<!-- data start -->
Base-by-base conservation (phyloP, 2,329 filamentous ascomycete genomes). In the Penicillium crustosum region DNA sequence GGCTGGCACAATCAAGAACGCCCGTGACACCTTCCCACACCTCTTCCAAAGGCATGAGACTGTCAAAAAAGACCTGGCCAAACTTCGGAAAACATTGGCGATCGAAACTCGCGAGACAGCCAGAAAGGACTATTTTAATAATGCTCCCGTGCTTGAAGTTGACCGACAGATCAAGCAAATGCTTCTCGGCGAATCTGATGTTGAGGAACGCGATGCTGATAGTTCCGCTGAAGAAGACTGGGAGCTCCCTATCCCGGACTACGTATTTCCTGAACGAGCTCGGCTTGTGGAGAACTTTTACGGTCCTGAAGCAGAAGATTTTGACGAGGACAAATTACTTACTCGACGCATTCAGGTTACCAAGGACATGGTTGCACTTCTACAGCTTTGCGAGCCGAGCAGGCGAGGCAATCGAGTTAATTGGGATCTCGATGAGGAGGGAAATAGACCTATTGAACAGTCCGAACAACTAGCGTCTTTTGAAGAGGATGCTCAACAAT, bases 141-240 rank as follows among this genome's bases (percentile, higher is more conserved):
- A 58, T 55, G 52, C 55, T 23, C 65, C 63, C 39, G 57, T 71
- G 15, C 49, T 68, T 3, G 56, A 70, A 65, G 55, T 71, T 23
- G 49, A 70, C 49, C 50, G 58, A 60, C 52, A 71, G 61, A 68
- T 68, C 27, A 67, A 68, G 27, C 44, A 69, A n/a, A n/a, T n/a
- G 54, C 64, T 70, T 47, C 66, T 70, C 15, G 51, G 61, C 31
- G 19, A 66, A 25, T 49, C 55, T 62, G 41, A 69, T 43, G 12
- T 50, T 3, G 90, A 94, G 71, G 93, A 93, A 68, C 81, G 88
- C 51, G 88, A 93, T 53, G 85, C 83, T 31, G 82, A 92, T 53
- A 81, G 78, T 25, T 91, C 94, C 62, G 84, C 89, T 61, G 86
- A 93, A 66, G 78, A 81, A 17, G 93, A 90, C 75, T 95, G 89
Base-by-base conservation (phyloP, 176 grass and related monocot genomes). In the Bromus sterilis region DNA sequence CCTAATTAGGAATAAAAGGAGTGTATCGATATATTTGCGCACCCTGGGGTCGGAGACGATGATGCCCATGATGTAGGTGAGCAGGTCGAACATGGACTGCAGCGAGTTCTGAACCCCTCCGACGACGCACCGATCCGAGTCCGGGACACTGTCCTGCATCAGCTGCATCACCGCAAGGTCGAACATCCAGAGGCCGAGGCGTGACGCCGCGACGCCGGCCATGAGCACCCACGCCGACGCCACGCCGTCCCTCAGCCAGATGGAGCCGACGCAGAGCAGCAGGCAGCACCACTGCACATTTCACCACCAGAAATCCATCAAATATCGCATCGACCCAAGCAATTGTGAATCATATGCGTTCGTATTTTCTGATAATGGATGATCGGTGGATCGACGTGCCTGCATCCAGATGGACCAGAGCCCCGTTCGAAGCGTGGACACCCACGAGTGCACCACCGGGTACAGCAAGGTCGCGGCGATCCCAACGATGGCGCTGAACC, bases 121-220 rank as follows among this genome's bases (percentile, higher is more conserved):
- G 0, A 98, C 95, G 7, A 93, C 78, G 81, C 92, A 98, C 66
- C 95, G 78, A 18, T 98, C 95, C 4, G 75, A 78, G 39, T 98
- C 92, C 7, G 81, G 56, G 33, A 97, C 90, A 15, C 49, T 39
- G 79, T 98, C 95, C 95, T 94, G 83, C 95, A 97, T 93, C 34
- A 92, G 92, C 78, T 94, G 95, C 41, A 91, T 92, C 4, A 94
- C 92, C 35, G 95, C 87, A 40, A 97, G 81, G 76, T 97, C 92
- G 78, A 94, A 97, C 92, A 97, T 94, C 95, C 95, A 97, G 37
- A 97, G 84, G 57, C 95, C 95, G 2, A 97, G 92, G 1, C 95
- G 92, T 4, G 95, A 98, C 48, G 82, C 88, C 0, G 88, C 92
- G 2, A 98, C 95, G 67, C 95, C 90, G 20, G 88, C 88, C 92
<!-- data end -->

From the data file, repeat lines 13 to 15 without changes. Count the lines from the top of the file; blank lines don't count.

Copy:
- G 0, A 98, C 95, G 7, A 93, C 78, G 81, C 92, A 98, C 66
- C 95, G 78, A 18, T 98, C 95, C 4, G 75, A 78, G 39, T 98
- C 92, C 7, G 81, G 56, G 33, A 97, C 90, A 15, C 49, T 39